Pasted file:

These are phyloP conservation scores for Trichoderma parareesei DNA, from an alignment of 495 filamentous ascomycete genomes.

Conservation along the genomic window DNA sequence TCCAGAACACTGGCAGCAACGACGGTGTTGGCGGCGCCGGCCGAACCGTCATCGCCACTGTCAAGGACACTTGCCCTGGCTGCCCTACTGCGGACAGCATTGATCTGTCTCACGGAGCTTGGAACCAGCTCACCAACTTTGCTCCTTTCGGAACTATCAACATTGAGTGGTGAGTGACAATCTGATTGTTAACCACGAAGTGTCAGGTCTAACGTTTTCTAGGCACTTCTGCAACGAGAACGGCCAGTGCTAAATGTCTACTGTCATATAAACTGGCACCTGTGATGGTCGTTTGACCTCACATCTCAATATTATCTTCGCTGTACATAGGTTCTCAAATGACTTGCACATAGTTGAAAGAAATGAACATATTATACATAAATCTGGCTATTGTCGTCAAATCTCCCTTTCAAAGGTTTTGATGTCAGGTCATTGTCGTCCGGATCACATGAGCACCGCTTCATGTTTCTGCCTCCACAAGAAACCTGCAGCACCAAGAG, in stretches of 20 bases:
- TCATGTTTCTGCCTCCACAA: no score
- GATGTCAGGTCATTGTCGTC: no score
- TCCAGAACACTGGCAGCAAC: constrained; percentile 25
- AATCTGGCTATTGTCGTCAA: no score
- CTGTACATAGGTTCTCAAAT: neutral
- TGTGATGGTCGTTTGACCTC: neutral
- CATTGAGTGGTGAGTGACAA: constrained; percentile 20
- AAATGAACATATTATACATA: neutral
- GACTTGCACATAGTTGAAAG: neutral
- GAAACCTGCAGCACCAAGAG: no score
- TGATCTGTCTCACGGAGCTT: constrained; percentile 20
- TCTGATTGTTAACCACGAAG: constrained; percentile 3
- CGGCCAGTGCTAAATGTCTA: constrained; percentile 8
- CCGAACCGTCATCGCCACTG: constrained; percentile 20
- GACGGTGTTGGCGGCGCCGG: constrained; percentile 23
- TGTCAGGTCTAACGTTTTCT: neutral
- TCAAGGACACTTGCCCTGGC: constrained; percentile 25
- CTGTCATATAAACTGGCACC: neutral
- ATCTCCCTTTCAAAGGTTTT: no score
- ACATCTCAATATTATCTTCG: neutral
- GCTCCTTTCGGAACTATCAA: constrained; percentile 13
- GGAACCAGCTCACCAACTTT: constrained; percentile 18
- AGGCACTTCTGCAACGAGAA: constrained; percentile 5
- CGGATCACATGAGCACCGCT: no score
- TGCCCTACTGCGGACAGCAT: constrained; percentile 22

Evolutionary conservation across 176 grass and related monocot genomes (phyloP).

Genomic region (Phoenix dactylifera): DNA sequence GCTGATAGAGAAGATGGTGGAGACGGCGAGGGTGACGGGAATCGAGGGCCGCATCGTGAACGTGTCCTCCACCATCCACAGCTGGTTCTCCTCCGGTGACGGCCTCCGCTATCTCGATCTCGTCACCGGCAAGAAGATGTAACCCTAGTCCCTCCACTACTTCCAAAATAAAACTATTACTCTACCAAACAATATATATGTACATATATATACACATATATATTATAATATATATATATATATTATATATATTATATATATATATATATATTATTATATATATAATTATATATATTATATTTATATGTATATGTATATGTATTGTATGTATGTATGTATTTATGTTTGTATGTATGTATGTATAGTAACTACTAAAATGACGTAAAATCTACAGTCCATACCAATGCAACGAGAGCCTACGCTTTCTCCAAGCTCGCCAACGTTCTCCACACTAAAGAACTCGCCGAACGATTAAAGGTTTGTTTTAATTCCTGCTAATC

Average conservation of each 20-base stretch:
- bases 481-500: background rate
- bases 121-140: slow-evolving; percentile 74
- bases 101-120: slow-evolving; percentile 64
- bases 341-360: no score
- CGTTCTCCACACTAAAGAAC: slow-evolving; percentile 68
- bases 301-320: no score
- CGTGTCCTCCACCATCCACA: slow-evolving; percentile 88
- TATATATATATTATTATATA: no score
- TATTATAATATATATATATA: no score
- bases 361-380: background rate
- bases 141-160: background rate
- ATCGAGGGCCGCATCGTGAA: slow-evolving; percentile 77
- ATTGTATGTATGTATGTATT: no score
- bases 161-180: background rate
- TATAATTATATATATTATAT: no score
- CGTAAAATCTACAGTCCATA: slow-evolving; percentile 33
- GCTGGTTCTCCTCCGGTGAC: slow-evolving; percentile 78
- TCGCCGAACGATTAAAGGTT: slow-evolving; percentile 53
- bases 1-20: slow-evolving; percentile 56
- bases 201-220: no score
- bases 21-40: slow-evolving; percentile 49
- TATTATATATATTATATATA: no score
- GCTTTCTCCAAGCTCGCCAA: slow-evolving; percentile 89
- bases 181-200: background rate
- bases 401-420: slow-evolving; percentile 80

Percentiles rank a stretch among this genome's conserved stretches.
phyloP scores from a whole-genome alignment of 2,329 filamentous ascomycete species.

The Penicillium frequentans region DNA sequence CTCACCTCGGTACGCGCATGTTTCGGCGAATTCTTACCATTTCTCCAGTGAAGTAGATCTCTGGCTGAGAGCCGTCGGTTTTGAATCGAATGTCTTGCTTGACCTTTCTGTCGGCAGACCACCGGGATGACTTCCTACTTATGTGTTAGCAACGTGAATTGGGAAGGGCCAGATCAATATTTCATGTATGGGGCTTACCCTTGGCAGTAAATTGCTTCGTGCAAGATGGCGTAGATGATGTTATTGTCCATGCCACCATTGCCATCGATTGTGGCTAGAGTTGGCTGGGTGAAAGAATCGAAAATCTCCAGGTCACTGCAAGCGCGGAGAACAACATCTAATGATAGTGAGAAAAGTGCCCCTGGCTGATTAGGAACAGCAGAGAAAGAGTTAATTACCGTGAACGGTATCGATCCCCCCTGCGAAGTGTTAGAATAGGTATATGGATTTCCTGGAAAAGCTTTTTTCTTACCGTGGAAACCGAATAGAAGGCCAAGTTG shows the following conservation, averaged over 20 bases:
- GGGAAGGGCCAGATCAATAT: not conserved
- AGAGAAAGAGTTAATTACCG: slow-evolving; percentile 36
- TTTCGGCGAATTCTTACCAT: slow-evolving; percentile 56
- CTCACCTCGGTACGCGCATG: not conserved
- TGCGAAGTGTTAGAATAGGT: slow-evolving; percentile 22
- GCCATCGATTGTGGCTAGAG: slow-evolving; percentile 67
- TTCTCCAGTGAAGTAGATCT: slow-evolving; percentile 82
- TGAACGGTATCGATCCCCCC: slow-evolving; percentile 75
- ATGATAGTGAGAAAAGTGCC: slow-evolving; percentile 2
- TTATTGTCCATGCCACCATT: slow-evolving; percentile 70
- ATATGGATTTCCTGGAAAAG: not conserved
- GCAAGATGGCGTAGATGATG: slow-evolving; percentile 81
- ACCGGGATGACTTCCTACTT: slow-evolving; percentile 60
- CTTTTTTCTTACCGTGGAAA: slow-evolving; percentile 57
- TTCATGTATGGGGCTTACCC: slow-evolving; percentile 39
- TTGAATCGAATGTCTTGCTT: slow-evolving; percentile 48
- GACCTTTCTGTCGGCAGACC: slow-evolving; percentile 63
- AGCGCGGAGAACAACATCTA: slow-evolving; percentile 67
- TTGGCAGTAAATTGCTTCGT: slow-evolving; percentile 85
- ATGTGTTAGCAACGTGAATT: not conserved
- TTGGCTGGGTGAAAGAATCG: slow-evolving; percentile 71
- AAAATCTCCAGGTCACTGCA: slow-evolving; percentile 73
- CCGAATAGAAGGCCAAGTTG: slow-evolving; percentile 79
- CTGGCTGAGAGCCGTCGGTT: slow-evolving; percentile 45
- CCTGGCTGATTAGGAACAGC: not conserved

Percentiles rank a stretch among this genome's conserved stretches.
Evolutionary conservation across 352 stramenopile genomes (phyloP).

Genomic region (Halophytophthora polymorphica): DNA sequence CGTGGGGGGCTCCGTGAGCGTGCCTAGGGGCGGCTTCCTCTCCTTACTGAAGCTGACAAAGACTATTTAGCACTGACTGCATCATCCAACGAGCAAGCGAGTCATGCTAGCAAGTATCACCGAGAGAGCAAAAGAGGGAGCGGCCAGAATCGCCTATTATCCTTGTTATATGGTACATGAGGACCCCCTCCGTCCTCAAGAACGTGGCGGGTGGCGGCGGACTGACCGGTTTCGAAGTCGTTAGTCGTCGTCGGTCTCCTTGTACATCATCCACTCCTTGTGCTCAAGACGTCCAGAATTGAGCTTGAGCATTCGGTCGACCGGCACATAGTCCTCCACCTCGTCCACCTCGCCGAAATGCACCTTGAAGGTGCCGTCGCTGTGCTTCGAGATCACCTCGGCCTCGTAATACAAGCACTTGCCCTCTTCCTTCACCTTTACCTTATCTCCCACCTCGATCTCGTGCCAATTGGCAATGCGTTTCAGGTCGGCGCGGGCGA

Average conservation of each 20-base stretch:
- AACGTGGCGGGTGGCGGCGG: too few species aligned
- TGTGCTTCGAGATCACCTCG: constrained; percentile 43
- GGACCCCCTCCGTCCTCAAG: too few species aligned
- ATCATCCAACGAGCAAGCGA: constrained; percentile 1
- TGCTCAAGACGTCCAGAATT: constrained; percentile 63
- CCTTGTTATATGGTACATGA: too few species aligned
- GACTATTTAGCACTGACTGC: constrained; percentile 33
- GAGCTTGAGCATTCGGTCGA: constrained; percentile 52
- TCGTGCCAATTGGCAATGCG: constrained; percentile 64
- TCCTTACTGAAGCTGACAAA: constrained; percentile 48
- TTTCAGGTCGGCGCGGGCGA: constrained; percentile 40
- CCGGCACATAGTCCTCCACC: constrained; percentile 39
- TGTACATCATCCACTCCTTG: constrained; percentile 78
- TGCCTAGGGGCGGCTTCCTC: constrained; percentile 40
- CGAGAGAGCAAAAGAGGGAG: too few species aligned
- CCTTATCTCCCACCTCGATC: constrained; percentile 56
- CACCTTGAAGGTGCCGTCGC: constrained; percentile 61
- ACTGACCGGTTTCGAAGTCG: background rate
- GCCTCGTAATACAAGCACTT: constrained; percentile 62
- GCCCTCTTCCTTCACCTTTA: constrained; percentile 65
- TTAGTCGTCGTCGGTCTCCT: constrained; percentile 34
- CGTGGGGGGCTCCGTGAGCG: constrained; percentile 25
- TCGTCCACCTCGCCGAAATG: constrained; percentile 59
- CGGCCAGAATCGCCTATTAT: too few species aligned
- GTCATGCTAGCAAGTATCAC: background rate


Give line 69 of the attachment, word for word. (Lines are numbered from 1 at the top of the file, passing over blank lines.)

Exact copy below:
- ATATGGATTTCCTGGAAAAG: not conserved